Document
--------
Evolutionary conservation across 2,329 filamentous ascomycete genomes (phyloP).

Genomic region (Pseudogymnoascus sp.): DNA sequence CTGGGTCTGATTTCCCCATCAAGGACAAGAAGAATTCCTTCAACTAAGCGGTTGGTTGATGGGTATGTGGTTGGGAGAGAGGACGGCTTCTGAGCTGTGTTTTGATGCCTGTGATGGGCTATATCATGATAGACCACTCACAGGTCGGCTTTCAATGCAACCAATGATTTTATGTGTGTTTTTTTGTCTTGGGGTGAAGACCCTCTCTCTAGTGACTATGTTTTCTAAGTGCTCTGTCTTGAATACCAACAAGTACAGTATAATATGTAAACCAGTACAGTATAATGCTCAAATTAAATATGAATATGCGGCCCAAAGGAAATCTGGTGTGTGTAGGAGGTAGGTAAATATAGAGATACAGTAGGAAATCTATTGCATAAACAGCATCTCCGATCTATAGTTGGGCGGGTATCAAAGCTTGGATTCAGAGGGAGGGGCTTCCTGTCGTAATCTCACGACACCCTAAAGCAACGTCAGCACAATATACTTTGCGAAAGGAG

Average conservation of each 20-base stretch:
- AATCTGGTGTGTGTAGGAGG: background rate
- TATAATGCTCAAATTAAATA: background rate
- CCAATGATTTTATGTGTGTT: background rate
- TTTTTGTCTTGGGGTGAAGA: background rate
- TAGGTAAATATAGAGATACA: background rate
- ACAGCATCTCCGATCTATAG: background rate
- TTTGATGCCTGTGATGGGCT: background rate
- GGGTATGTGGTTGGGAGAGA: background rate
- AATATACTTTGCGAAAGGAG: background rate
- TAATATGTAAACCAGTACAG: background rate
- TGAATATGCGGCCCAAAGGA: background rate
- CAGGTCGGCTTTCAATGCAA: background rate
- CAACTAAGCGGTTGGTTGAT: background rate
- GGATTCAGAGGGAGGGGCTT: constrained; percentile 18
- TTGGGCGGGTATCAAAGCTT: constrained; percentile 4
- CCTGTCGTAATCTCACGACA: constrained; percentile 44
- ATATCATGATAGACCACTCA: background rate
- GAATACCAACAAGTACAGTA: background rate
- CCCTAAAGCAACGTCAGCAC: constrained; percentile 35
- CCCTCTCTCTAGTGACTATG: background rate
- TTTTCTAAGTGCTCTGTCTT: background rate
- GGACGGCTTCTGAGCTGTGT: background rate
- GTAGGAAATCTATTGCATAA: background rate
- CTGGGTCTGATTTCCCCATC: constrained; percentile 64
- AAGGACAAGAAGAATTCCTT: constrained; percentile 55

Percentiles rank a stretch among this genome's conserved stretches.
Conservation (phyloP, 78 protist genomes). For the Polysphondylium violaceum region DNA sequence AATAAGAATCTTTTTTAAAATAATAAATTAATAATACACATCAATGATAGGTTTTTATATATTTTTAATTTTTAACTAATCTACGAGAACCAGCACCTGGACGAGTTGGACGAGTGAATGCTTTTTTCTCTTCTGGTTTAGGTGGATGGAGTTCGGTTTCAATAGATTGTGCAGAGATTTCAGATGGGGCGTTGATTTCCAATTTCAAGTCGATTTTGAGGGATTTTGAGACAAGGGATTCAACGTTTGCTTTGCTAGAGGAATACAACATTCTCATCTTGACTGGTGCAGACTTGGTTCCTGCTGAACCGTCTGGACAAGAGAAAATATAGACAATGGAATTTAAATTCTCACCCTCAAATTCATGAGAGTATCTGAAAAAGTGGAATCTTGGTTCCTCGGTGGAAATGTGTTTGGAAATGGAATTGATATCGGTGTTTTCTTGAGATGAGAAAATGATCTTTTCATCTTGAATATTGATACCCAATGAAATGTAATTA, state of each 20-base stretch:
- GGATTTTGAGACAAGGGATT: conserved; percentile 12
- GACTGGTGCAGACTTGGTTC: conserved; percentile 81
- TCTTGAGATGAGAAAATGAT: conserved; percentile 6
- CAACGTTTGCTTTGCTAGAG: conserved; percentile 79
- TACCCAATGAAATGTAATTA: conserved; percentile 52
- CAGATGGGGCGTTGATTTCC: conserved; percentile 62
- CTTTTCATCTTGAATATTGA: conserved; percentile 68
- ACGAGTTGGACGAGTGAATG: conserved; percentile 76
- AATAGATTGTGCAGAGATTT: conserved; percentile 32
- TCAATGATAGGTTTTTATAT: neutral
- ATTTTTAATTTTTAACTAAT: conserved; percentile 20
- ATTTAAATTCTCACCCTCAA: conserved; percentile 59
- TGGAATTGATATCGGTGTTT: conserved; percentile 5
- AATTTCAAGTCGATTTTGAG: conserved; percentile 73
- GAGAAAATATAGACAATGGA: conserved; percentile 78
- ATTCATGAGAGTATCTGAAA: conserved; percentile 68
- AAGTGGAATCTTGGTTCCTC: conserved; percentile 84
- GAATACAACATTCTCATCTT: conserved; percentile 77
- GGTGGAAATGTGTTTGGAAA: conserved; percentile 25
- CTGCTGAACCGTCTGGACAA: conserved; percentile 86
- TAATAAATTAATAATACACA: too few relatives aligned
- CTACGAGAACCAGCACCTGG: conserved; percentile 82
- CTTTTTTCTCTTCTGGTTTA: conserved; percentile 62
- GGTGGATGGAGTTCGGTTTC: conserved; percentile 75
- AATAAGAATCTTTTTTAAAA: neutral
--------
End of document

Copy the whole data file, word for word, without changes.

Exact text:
Evolutionary conservation across 2,329 filamentous ascomycete genomes (phyloP).

Genomic region (Pseudogymnoascus sp.): DNA sequence CTGGGTCTGATTTCCCCATCAAGGACAAGAAGAATTCCTTCAACTAAGCGGTTGGTTGATGGGTATGTGGTTGGGAGAGAGGACGGCTTCTGAGCTGTGTTTTGATGCCTGTGATGGGCTATATCATGATAGACCACTCACAGGTCGGCTTTCAATGCAACCAATGATTTTATGTGTGTTTTTTTGTCTTGGGGTGAAGACCCTCTCTCTAGTGACTATGTTTTCTAAGTGCTCTGTCTTGAATACCAACAAGTACAGTATAATATGTAAACCAGTACAGTATAATGCTCAAATTAAATATGAATATGCGGCCCAAAGGAAATCTGGTGTGTGTAGGAGGTAGGTAAATATAGAGATACAGTAGGAAATCTATTGCATAAACAGCATCTCCGATCTATAGTTGGGCGGGTATCAAAGCTTGGATTCAGAGGGAGGGGCTTCCTGTCGTAATCTCACGACACCCTAAAGCAACGTCAGCACAATATACTTTGCGAAAGGAG

Average conservation of each 20-base stretch:
- AATCTGGTGTGTGTAGGAGG: background rate
- TATAATGCTCAAATTAAATA: background rate
- CCAATGATTTTATGTGTGTT: background rate
- TTTTTGTCTTGGGGTGAAGA: background rate
- TAGGTAAATATAGAGATACA: background rate
- ACAGCATCTCCGATCTATAG: background rate
- TTTGATGCCTGTGATGGGCT: background rate
- GGGTATGTGGTTGGGAGAGA: background rate
- AATATACTTTGCGAAAGGAG: background rate
- TAATATGTAAACCAGTACAG: background rate
- TGAATATGCGGCCCAAAGGA: background rate
- CAGGTCGGCTTTCAATGCAA: background rate
- CAACTAAGCGGTTGGTTGAT: background rate
- GGATTCAGAGGGAGGGGCTT: constrained; percentile 18
- TTGGGCGGGTATCAAAGCTT: constrained; percentile 4
- CCTGTCGTAATCTCACGACA: constrained; percentile 44
- ATATCATGATAGACCACTCA: background rate
- GAATACCAACAAGTACAGTA: background rate
- CCCTAAAGCAACGTCAGCAC: constrained; percentile 35
- CCCTCTCTCTAGTGACTATG: background rate
- TTTTCTAAGTGCTCTGTCTT: background rate
- GGACGGCTTCTGAGCTGTGT: background rate
- GTAGGAAATCTATTGCATAA: background rate
- CTGGGTCTGATTTCCCCATC: constrained; percentile 64
- AAGGACAAGAAGAATTCCTT: constrained; percentile 55

Percentiles rank a stretch among this genome's conserved stretches.
Conservation (phyloP, 78 protist genomes). For the Polysphondylium violaceum region DNA sequence AATAAGAATCTTTTTTAAAATAATAAATTAATAATACACATCAATGATAGGTTTTTATATATTTTTAATTTTTAACTAATCTACGAGAACCAGCACCTGGACGAGTTGGACGAGTGAATGCTTTTTTCTCTTCTGGTTTAGGTGGATGGAGTTCGGTTTCAATAGATTGTGCAGAGATTTCAGATGGGGCGTTGATTTCCAATTTCAAGTCGATTTTGAGGGATTTTGAGACAAGGGATTCAACGTTTGCTTTGCTAGAGGAATACAACATTCTCATCTTGACTGGTGCAGACTTGGTTCCTGCTGAACCGTCTGGACAAGAGAAAATATAGACAATGGAATTTAAATTCTCACCCTCAAATTCATGAGAGTATCTGAAAAAGTGGAATCTTGGTTCCTCGGTGGAAATGTGTTTGGAAATGGAATTGATATCGGTGTTTTCTTGAGATGAGAAAATGATCTTTTCATCTTGAATATTGATACCCAATGAAATGTAATTA, state of each 20-base stretch:
- GGATTTTGAGACAAGGGATT: conserved; percentile 12
- GACTGGTGCAGACTTGGTTC: conserved; percentile 81
- TCTTGAGATGAGAAAATGAT: conserved; percentile 6
- CAACGTTTGCTTTGCTAGAG: conserved; percentile 79
- TACCCAATGAAATGTAATTA: conserved; percentile 52
- CAGATGGGGCGTTGATTTCC: conserved; percentile 62
- CTTTTCATCTTGAATATTGA: conserved; percentile 68
- ACGAGTTGGACGAGTGAATG: conserved; percentile 76
- AATAGATTGTGCAGAGATTT: conserved; percentile 32
- TCAATGATAGGTTTTTATAT: neutral
- ATTTTTAATTTTTAACTAAT: conserved; percentile 20
- ATTTAAATTCTCACCCTCAA: conserved; percentile 59
- TGGAATTGATATCGGTGTTT: conserved; percentile 5
- AATTTCAAGTCGATTTTGAG: conserved; percentile 73
- GAGAAAATATAGACAATGGA: conserved; percentile 78
- ATTCATGAGAGTATCTGAAA: conserved; percentile 68
- AAGTGGAATCTTGGTTCCTC: conserved; percentile 84
- GAATACAACATTCTCATCTT: conserved; percentile 77
- GGTGGAAATGTGTTTGGAAA: conserved; percentile 25
- CTGCTGAACCGTCTGGACAA: conserved; percentile 86
- TAATAAATTAATAATACACA: too few relatives aligned
- CTACGAGAACCAGCACCTGG: conserved; percentile 82
- CTTTTTTCTCTTCTGGTTTA: conserved; percentile 62
- GGTGGATGGAGTTCGGTTTC: conserved; percentile 75
- AATAAGAATCTTTTTTAAAA: neutral